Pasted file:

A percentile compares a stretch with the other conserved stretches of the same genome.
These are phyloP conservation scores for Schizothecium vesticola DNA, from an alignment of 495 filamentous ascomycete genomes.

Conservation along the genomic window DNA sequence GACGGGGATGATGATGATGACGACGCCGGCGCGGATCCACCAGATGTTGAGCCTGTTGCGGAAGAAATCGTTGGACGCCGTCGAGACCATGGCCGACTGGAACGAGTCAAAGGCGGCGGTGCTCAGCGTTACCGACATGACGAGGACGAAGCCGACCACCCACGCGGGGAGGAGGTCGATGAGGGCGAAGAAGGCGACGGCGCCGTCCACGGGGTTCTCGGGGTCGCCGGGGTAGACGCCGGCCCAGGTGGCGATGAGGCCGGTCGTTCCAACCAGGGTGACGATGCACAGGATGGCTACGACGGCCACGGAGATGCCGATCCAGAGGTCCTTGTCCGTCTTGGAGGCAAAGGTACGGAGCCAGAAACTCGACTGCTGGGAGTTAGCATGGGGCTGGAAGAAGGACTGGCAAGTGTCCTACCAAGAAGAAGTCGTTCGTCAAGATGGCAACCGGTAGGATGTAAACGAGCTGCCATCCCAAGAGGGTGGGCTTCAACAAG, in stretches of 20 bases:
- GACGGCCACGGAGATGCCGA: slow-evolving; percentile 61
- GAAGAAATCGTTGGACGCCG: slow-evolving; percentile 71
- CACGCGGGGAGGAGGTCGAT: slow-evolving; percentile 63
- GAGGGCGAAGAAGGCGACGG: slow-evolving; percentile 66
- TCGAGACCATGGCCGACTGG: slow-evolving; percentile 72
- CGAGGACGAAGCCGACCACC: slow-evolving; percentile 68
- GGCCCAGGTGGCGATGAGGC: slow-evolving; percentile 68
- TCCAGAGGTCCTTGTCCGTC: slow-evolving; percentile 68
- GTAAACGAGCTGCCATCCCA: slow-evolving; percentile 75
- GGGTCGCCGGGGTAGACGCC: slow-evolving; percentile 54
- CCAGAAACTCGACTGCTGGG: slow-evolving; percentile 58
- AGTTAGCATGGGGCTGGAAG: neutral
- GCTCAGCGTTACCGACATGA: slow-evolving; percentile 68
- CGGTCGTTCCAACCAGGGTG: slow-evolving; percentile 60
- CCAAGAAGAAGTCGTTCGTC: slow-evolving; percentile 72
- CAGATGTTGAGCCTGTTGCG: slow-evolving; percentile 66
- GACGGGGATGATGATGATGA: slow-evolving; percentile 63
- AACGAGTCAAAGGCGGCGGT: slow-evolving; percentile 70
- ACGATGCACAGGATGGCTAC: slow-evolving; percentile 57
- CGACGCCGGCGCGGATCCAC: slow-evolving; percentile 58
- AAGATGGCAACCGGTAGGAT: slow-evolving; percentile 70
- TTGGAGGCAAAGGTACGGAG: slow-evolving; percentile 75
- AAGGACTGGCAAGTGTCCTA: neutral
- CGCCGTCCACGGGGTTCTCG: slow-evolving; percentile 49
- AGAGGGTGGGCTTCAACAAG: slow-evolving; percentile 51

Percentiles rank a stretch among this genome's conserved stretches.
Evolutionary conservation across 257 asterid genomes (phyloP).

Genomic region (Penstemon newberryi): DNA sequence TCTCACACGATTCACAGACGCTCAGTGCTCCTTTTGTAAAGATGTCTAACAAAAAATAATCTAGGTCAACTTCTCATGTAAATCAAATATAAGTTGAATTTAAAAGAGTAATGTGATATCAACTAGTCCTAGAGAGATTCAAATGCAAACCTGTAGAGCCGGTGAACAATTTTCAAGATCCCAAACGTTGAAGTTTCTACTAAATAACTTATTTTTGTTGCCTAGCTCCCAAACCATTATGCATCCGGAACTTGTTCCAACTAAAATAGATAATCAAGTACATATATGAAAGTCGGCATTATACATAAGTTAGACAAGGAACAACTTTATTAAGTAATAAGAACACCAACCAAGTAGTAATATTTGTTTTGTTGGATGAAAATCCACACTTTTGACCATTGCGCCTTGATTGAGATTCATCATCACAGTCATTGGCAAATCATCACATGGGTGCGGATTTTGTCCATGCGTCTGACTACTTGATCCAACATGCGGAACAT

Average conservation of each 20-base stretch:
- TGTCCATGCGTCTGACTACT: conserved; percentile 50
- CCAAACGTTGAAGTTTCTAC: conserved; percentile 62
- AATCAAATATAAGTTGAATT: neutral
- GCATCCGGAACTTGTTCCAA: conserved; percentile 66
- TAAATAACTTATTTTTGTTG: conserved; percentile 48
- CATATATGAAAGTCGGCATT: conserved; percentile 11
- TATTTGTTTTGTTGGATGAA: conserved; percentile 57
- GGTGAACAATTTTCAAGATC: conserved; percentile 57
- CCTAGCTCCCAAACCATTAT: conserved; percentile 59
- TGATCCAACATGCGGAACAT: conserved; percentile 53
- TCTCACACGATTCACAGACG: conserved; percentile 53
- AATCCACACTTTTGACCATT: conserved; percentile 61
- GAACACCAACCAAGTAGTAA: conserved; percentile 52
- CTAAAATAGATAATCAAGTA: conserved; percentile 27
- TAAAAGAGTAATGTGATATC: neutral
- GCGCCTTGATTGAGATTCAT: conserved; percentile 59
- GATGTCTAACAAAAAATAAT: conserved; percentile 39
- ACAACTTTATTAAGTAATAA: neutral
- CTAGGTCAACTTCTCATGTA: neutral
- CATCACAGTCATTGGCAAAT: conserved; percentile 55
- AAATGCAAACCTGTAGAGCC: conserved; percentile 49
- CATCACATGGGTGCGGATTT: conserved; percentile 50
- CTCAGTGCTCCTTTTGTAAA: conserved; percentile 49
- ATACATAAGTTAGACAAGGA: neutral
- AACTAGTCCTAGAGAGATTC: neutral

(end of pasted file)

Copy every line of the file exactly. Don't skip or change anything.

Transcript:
A percentile compares a stretch with the other conserved stretches of the same genome.
These are phyloP conservation scores for Schizothecium vesticola DNA, from an alignment of 495 filamentous ascomycete genomes.

Conservation along the genomic window DNA sequence GACGGGGATGATGATGATGACGACGCCGGCGCGGATCCACCAGATGTTGAGCCTGTTGCGGAAGAAATCGTTGGACGCCGTCGAGACCATGGCCGACTGGAACGAGTCAAAGGCGGCGGTGCTCAGCGTTACCGACATGACGAGGACGAAGCCGACCACCCACGCGGGGAGGAGGTCGATGAGGGCGAAGAAGGCGACGGCGCCGTCCACGGGGTTCTCGGGGTCGCCGGGGTAGACGCCGGCCCAGGTGGCGATGAGGCCGGTCGTTCCAACCAGGGTGACGATGCACAGGATGGCTACGACGGCCACGGAGATGCCGATCCAGAGGTCCTTGTCCGTCTTGGAGGCAAAGGTACGGAGCCAGAAACTCGACTGCTGGGAGTTAGCATGGGGCTGGAAGAAGGACTGGCAAGTGTCCTACCAAGAAGAAGTCGTTCGTCAAGATGGCAACCGGTAGGATGTAAACGAGCTGCCATCCCAAGAGGGTGGGCTTCAACAAG, in stretches of 20 bases:
- GACGGCCACGGAGATGCCGA: slow-evolving; percentile 61
- GAAGAAATCGTTGGACGCCG: slow-evolving; percentile 71
- CACGCGGGGAGGAGGTCGAT: slow-evolving; percentile 63
- GAGGGCGAAGAAGGCGACGG: slow-evolving; percentile 66
- TCGAGACCATGGCCGACTGG: slow-evolving; percentile 72
- CGAGGACGAAGCCGACCACC: slow-evolving; percentile 68
- GGCCCAGGTGGCGATGAGGC: slow-evolving; percentile 68
- TCCAGAGGTCCTTGTCCGTC: slow-evolving; percentile 68
- GTAAACGAGCTGCCATCCCA: slow-evolving; percentile 75
- GGGTCGCCGGGGTAGACGCC: slow-evolving; percentile 54
- CCAGAAACTCGACTGCTGGG: slow-evolving; percentile 58
- AGTTAGCATGGGGCTGGAAG: neutral
- GCTCAGCGTTACCGACATGA: slow-evolving; percentile 68
- CGGTCGTTCCAACCAGGGTG: slow-evolving; percentile 60
- CCAAGAAGAAGTCGTTCGTC: slow-evolving; percentile 72
- CAGATGTTGAGCCTGTTGCG: slow-evolving; percentile 66
- GACGGGGATGATGATGATGA: slow-evolving; percentile 63
- AACGAGTCAAAGGCGGCGGT: slow-evolving; percentile 70
- ACGATGCACAGGATGGCTAC: slow-evolving; percentile 57
- CGACGCCGGCGCGGATCCAC: slow-evolving; percentile 58
- AAGATGGCAACCGGTAGGAT: slow-evolving; percentile 70
- TTGGAGGCAAAGGTACGGAG: slow-evolving; percentile 75
- AAGGACTGGCAAGTGTCCTA: neutral
- CGCCGTCCACGGGGTTCTCG: slow-evolving; percentile 49
- AGAGGGTGGGCTTCAACAAG: slow-evolving; percentile 51

Percentiles rank a stretch among this genome's conserved stretches.
Evolutionary conservation across 257 asterid genomes (phyloP).

Genomic region (Penstemon newberryi): DNA sequence TCTCACACGATTCACAGACGCTCAGTGCTCCTTTTGTAAAGATGTCTAACAAAAAATAATCTAGGTCAACTTCTCATGTAAATCAAATATAAGTTGAATTTAAAAGAGTAATGTGATATCAACTAGTCCTAGAGAGATTCAAATGCAAACCTGTAGAGCCGGTGAACAATTTTCAAGATCCCAAACGTTGAAGTTTCTACTAAATAACTTATTTTTGTTGCCTAGCTCCCAAACCATTATGCATCCGGAACTTGTTCCAACTAAAATAGATAATCAAGTACATATATGAAAGTCGGCATTATACATAAGTTAGACAAGGAACAACTTTATTAAGTAATAAGAACACCAACCAAGTAGTAATATTTGTTTTGTTGGATGAAAATCCACACTTTTGACCATTGCGCCTTGATTGAGATTCATCATCACAGTCATTGGCAAATCATCACATGGGTGCGGATTTTGTCCATGCGTCTGACTACTTGATCCAACATGCGGAACAT

Average conservation of each 20-base stretch:
- TGTCCATGCGTCTGACTACT: conserved; percentile 50
- CCAAACGTTGAAGTTTCTAC: conserved; percentile 62
- AATCAAATATAAGTTGAATT: neutral
- GCATCCGGAACTTGTTCCAA: conserved; percentile 66
- TAAATAACTTATTTTTGTTG: conserved; percentile 48
- CATATATGAAAGTCGGCATT: conserved; percentile 11
- TATTTGTTTTGTTGGATGAA: conserved; percentile 57
- GGTGAACAATTTTCAAGATC: conserved; percentile 57
- CCTAGCTCCCAAACCATTAT: conserved; percentile 59
- TGATCCAACATGCGGAACAT: conserved; percentile 53
- TCTCACACGATTCACAGACG: conserved; percentile 53
- AATCCACACTTTTGACCATT: conserved; percentile 61
- GAACACCAACCAAGTAGTAA: conserved; percentile 52
- CTAAAATAGATAATCAAGTA: conserved; percentile 27
- TAAAAGAGTAATGTGATATC: neutral
- GCGCCTTGATTGAGATTCAT: conserved; percentile 59
- GATGTCTAACAAAAAATAAT: conserved; percentile 39
- ACAACTTTATTAAGTAATAA: neutral
- CTAGGTCAACTTCTCATGTA: neutral
- CATCACAGTCATTGGCAAAT: conserved; percentile 55
- AAATGCAAACCTGTAGAGCC: conserved; percentile 49
- CATCACATGGGTGCGGATTT: conserved; percentile 50
- CTCAGTGCTCCTTTTGTAAA: conserved; percentile 49
- ATACATAAGTTAGACAAGGA: neutral
- AACTAGTCCTAGAGAGATTC: neutral